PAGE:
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"The interesting thing was, when they tried to kill us, they were more interested in disabling the helicopters than killing the pilots.They never understood that it took a lot longer to make a helicopter pilot than a helicopter." (Audio Interview, 22:40)

   Galen Frederick DeGraff
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War: Vietnam War, 1961-1975
Branch: Army
Unit: 173rd Assault Helicopter Company (Robin Hoods)
Service Location: Lai Khe and Phu Loi, Vietnam; Fort Rucker, Alabama
Rank: Chief Warrant Officer 2
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Galen DeGraff served in Vietnam as a pilot in the 173rd Assault Helicopter Company, nicknamed the Robin Hoods. He arrived in country just before the Tet Offensive began and quickly learned that tensing up when he was flying through enemy fire diminished his abilities to maneuver out of danger. DeGraff saw the bravado of the pilots and the camaraderie among the crews as key elements to completing successful missions. On the ground, he couldn't let down his guard, as infiltration by the Vietcong made it difficult to trust the locals, even those who worked for the U.S. Army.

Interview (Audio)
»Interview Highlights  (9 clips)
»Complete Interview 
Download: audio (34 min.)
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»Helicopters: The Multi-Mission Aircraft
 Audio (Interview Excerpts) (9 items)
Arriving in Vietnam just before the Tet Offensive began; assigned to carry troops in and out of combat zones; also flew gunships and smokeships. (00:46) Explaining the distinction between pilot and company commander; first person paired with was Henry Perez, old enough to fly helicopters in Vietnam but not old enough to vote when he got back to the States that year, 1968; Perez instructing DeGraff to write Perez's blood type and radio frequency to call in case they were hit and Perez was incapacitated; flying amid tracers; tensing up and knowing he didn't fly well in that condition; wooden pencil test for tension; with two sets of controls, if one pilot is shot, the other can take over immediately. (04:29) Getting together with buddies from the Vietnam Helicopters Pilot Association; marching in the 2000 Memorial Day parade in Washington and being applauded; volunteering to go together with three buddies out of flight school, which is how they wound up together in Vietnam. (04:48)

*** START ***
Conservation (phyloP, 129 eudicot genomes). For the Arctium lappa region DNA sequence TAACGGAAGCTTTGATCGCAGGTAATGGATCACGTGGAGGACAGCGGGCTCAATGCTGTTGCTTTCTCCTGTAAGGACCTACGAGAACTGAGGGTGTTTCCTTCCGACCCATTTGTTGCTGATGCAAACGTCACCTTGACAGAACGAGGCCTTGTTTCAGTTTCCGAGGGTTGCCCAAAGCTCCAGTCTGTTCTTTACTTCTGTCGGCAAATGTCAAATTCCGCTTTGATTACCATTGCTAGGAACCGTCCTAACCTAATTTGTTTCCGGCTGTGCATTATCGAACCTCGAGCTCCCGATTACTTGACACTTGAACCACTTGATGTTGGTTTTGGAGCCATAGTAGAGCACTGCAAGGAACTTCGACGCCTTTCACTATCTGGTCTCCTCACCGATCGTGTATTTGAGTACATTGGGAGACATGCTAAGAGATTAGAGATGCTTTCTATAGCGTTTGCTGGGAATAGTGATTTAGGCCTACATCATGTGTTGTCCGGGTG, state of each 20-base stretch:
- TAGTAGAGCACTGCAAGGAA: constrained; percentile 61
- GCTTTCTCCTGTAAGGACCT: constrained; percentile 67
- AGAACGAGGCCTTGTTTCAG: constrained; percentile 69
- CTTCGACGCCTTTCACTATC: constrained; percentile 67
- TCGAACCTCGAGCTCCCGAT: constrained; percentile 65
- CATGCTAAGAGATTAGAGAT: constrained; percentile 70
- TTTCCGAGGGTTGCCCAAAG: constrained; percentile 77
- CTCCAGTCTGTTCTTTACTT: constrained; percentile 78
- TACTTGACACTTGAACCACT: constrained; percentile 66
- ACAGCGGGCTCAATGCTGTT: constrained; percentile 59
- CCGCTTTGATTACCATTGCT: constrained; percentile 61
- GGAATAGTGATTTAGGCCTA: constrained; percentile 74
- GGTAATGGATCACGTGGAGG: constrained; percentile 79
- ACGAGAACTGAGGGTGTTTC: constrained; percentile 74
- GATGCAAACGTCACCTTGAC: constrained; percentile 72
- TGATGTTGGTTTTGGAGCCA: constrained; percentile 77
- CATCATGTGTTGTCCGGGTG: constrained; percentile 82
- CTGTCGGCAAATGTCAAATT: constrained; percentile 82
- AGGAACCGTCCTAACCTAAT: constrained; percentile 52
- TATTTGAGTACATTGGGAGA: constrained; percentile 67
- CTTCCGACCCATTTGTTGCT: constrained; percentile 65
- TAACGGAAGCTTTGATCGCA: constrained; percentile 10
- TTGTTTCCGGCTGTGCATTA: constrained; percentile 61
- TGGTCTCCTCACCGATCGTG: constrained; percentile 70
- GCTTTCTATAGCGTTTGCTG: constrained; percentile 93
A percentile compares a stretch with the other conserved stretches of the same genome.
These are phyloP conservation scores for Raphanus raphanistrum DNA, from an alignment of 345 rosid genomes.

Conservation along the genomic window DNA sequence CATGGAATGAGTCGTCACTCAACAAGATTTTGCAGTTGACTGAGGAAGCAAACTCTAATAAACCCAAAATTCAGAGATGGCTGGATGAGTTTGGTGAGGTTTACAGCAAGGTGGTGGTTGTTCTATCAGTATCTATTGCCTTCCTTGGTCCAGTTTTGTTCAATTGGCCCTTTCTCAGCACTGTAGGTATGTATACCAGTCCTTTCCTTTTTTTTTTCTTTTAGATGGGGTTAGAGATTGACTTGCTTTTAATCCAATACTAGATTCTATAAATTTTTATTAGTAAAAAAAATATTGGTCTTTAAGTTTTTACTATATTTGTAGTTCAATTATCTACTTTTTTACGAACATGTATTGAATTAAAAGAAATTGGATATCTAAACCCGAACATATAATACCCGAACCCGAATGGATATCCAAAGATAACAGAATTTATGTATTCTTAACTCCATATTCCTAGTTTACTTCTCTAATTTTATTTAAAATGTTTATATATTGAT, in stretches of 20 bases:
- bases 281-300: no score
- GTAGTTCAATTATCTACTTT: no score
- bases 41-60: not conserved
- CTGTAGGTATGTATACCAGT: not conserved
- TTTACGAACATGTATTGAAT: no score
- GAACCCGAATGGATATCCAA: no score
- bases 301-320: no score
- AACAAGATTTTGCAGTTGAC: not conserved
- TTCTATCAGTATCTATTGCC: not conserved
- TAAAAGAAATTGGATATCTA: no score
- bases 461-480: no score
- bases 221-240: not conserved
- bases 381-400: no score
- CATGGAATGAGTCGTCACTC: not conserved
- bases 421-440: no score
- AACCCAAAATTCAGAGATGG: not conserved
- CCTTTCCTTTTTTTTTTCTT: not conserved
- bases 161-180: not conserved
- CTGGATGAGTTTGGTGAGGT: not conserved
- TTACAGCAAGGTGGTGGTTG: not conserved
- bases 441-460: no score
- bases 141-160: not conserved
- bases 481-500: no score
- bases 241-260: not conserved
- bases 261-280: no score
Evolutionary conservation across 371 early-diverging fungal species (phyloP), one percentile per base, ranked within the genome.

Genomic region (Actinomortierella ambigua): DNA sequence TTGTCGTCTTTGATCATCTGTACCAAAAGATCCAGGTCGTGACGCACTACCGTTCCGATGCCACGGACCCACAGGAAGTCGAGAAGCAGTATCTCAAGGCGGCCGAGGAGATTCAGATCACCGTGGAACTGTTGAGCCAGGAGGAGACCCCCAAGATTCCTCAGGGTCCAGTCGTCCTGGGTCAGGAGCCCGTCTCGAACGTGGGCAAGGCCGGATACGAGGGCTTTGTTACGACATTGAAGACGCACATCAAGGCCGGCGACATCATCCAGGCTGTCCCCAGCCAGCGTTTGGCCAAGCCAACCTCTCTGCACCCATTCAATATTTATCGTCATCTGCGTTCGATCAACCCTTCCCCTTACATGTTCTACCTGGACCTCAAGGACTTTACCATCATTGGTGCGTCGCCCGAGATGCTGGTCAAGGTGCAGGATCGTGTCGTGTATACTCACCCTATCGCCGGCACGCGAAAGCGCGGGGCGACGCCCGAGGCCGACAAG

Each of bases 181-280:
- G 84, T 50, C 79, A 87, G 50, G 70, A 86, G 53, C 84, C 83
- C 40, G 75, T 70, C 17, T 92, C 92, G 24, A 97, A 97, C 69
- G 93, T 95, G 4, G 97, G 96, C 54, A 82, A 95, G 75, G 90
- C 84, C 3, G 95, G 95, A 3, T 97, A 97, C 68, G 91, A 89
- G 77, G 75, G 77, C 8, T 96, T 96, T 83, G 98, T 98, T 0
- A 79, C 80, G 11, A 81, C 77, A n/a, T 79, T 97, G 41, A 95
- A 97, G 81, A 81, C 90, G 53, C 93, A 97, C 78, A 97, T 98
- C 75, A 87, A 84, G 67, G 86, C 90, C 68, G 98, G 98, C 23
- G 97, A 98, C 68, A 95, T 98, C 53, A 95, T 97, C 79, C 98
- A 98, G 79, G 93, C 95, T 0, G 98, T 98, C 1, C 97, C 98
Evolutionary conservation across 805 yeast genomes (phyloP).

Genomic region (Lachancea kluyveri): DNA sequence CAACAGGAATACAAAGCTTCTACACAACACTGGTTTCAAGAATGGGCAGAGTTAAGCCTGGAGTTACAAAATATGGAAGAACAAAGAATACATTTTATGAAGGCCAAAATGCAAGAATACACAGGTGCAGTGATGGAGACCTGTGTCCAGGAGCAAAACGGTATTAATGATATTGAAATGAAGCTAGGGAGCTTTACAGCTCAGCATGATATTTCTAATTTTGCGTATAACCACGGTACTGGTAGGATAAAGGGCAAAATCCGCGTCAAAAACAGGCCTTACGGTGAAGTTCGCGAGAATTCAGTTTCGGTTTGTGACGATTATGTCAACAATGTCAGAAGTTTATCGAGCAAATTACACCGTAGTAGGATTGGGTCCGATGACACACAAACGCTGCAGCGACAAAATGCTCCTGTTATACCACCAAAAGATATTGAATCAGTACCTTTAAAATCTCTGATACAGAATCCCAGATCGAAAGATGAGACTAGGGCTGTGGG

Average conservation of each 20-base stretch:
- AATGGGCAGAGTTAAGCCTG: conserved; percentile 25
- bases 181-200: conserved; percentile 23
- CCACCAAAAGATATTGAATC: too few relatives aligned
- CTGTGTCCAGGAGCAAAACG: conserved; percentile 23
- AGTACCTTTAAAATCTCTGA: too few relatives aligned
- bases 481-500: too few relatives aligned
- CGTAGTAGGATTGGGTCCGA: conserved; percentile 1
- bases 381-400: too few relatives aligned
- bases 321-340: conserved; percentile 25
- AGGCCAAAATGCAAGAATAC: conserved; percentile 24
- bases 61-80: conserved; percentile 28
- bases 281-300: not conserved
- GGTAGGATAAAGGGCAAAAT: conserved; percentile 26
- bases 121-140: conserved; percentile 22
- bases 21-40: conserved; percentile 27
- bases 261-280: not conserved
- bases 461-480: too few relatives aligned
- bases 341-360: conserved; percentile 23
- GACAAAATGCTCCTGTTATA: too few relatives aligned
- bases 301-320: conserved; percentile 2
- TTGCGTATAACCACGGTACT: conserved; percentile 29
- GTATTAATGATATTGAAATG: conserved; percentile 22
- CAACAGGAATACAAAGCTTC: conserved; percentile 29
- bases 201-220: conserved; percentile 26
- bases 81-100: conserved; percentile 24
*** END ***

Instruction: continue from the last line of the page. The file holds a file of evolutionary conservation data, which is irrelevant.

Living conditions for aviators were not bad; once aircraft was off the ground, you are the boss; getting to fly home at night; large tents divided up into little apartments; everyone having a good stereo and camera; carrying non-issued AK-47s because they worked when they got dirty; having to get rid of them when a TV news crew showed up. (02:12) Robin Hoods had put together a folk-singing group that appeared on Ed Sullivan; their parties were legendary; bringing in nurses by the Chinookload; during Tet they were rocketed every day during mealtimes; Vietcong threatening locals who worked at the camp for information; hard to trust any locals. (03:13) Enemy trying to disable helicopters, not realizing that replacing pilots took longer; dealing with rocket attacks. (01:00)
Flying what they were there for; guys who wanted an adventure; Vietnam as the Olympics and helicopter pilots as the first team; feeling fortunate to have flown as many hours as he did without getting shot up; wanting to get a PhD. because he didn't want Vietnam to be the biggest thing in his life. (02:44) Going to graduate business school while he flew reserves; having to leave reserves because school considered it a parttime job; the camaraderie of serving in a war carrying over; he and his fellow pilots agreeing that if one of them is in trouble, the group will help him out of it. (01:36) During Tet, their ammo dump being hit; ordered to scramble the helicopters to avoid their being damaged; flying through the explosions; almost colliding with a jet bomber. (02:31)

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  October 26, 2011
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